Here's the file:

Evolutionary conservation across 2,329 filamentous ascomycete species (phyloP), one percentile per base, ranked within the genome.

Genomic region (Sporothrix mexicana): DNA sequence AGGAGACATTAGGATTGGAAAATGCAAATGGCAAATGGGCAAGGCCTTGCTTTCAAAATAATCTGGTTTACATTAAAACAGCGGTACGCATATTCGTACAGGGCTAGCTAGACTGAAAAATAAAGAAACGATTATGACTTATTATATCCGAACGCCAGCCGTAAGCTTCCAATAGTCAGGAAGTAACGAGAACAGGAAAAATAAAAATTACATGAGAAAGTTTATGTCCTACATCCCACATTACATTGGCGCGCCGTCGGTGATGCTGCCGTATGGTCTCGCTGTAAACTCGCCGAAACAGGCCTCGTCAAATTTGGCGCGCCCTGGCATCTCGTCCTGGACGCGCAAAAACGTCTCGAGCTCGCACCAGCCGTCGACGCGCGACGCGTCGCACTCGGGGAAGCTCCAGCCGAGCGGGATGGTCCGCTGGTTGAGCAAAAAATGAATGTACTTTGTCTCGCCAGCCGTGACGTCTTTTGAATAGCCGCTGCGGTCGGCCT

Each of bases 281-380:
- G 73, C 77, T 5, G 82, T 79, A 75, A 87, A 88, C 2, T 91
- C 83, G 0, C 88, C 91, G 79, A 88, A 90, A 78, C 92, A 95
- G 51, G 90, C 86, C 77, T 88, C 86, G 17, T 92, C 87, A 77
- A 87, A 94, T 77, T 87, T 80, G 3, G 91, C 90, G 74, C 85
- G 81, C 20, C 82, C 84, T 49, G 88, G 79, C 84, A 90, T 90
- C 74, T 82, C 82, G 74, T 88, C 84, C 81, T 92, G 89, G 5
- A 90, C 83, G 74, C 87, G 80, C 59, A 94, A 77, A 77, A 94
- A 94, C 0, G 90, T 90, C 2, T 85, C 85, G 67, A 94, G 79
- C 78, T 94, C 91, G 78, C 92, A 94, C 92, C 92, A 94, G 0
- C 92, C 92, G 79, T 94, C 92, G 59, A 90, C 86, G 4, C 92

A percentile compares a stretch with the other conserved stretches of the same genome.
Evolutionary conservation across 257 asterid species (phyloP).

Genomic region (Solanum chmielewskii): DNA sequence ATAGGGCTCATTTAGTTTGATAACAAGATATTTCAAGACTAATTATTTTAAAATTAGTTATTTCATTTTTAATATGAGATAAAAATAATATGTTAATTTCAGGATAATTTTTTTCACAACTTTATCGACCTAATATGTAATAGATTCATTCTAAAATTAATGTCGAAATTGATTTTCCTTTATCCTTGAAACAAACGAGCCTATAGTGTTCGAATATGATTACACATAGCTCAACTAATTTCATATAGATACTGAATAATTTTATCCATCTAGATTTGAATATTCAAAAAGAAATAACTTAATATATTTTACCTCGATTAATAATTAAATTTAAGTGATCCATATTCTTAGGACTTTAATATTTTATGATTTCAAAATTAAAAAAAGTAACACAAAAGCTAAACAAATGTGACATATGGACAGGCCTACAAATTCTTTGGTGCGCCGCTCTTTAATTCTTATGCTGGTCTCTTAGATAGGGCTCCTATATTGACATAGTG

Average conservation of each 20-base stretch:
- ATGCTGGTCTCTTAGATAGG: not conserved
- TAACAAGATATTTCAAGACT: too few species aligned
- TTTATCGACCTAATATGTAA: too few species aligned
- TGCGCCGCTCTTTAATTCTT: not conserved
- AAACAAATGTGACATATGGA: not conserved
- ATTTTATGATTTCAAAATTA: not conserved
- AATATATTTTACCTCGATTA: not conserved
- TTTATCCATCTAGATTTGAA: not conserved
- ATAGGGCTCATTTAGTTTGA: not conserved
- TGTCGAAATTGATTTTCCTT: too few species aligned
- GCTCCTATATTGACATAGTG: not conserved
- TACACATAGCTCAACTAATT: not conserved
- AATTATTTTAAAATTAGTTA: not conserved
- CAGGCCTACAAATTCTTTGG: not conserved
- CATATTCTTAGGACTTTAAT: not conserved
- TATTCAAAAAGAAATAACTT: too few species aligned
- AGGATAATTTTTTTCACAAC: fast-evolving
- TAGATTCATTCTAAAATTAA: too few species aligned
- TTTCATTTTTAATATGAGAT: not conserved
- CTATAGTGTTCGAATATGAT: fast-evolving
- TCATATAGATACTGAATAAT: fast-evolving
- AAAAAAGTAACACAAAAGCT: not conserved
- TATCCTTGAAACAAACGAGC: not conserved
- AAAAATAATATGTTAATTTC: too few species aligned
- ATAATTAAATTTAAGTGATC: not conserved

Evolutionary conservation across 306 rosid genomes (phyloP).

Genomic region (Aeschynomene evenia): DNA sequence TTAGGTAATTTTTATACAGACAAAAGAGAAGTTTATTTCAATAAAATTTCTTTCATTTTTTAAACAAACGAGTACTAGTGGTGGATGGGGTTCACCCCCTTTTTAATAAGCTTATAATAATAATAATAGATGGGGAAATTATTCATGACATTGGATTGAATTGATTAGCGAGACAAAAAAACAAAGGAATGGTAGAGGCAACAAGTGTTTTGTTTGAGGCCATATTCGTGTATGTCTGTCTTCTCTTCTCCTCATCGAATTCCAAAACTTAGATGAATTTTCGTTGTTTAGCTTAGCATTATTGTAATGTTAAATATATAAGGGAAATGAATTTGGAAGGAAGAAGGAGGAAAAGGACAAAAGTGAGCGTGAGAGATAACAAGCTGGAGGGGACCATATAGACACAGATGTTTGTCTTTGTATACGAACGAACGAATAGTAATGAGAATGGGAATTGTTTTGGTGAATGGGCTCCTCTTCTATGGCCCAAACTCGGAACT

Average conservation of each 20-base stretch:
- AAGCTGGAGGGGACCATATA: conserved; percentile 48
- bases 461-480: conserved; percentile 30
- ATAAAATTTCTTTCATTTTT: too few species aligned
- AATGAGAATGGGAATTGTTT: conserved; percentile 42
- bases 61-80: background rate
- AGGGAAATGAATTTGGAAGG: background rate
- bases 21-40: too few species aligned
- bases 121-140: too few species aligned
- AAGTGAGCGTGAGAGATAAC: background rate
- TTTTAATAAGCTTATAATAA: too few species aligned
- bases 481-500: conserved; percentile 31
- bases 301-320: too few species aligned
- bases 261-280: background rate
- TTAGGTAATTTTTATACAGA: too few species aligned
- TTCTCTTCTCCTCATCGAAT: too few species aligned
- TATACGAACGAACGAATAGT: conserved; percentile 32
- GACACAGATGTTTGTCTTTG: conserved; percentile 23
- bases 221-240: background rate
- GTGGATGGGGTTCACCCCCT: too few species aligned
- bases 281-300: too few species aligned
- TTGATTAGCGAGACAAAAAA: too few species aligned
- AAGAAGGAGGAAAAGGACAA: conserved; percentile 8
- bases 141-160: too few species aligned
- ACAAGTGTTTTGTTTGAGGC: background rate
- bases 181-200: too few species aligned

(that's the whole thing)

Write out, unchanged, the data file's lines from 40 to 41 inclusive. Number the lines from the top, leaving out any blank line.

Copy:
- TATCCTTGAAACAAACGAGC: not conserved
- AAAAATAATATGTTAATTTC: too few species aligned